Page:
Military suicides top record despite government's best efforts

Military by Spc. Craig Philbrick is licensed under creative commons license 2.0
The Defense Department reported a significant uptick last year in the number of active-duty and reserve men and women who died by suicide.
The suicide rate among veterans ages 18 to 34, some of whom served in Iraq and Afghanistan, shot up dramatically from 2015 to 2016, data show.

Top officials from the Pentagon and the Department of Veterans Affairs, joined by specialists from across the private sector, gathered this week to search for solutions to what has become one of the most persistent, painful and frustrating crises facing the military community. Although the nation has grappled with veteran suicides for more than a century — officials note that some of the first academic research on the issue appeared in 1915 — many of the core challenges remain.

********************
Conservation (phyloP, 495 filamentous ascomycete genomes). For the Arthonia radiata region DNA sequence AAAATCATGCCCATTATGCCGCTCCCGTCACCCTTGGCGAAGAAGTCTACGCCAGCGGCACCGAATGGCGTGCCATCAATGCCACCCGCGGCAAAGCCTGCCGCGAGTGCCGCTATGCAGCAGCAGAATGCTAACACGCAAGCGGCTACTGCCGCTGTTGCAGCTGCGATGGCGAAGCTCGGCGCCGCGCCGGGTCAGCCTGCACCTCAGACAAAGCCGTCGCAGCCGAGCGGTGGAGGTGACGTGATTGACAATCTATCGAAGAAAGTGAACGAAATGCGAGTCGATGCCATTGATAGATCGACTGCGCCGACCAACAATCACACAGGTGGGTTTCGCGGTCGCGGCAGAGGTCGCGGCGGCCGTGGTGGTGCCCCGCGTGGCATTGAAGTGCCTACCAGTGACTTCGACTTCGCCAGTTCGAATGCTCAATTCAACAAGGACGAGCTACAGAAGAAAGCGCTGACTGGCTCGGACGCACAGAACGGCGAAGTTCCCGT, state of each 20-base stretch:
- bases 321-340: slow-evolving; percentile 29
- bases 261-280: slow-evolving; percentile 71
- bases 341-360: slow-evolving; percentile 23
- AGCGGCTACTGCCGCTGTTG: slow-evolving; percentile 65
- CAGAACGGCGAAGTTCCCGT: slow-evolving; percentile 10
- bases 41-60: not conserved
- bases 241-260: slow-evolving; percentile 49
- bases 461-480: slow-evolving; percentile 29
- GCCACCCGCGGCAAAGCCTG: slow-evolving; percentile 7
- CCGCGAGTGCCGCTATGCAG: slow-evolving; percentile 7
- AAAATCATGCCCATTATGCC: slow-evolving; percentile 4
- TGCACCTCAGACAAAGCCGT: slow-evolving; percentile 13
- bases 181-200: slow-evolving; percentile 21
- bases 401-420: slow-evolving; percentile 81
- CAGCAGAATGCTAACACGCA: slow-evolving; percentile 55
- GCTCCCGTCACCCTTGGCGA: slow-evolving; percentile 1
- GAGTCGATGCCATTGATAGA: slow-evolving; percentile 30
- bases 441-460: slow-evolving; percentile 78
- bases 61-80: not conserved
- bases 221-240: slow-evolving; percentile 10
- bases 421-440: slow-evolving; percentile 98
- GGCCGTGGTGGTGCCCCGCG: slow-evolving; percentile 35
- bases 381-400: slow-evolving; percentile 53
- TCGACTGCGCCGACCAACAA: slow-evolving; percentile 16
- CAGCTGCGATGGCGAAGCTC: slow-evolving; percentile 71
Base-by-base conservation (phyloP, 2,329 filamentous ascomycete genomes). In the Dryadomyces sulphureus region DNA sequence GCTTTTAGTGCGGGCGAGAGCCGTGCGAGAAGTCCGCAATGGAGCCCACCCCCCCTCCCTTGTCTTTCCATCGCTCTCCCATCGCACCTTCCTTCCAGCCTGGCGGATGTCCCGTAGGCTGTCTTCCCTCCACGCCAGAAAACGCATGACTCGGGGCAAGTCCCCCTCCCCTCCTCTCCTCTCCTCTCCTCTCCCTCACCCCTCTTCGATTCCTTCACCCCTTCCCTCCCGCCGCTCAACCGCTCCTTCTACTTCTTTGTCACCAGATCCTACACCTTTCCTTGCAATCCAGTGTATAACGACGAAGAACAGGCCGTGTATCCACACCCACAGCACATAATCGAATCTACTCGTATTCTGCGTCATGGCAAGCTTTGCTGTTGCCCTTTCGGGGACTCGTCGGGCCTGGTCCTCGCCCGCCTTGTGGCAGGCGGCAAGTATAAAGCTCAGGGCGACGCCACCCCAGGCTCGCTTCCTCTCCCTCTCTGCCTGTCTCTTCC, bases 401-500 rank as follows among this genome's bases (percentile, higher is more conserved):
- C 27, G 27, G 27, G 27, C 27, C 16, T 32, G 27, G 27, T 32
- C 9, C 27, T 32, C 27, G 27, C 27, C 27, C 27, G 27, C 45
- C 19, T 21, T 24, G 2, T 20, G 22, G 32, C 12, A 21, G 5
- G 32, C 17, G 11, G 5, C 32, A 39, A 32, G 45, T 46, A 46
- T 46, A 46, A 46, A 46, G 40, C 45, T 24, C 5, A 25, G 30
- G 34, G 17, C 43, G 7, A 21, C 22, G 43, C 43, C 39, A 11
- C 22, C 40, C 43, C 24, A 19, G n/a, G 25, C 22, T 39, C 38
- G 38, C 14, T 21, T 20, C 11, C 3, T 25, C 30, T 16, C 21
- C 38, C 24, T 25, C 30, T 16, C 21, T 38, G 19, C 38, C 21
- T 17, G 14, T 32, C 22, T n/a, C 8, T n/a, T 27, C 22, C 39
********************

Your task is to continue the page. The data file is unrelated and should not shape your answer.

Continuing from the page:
Trump administration officials say a key factor is a reservation about addressing mental health care.

“There’s been a stigma throughout the history of our country that I still think you see manifestations of today,” VA Secretary Robert Wilkie told The Washington Times in an exclusive interview on the sidelines of the conference, a biannual gathering co-hosted by the VA and the Pentagon.
Military by Spc. Craig Philbrick is licensed under creative commons license 2.0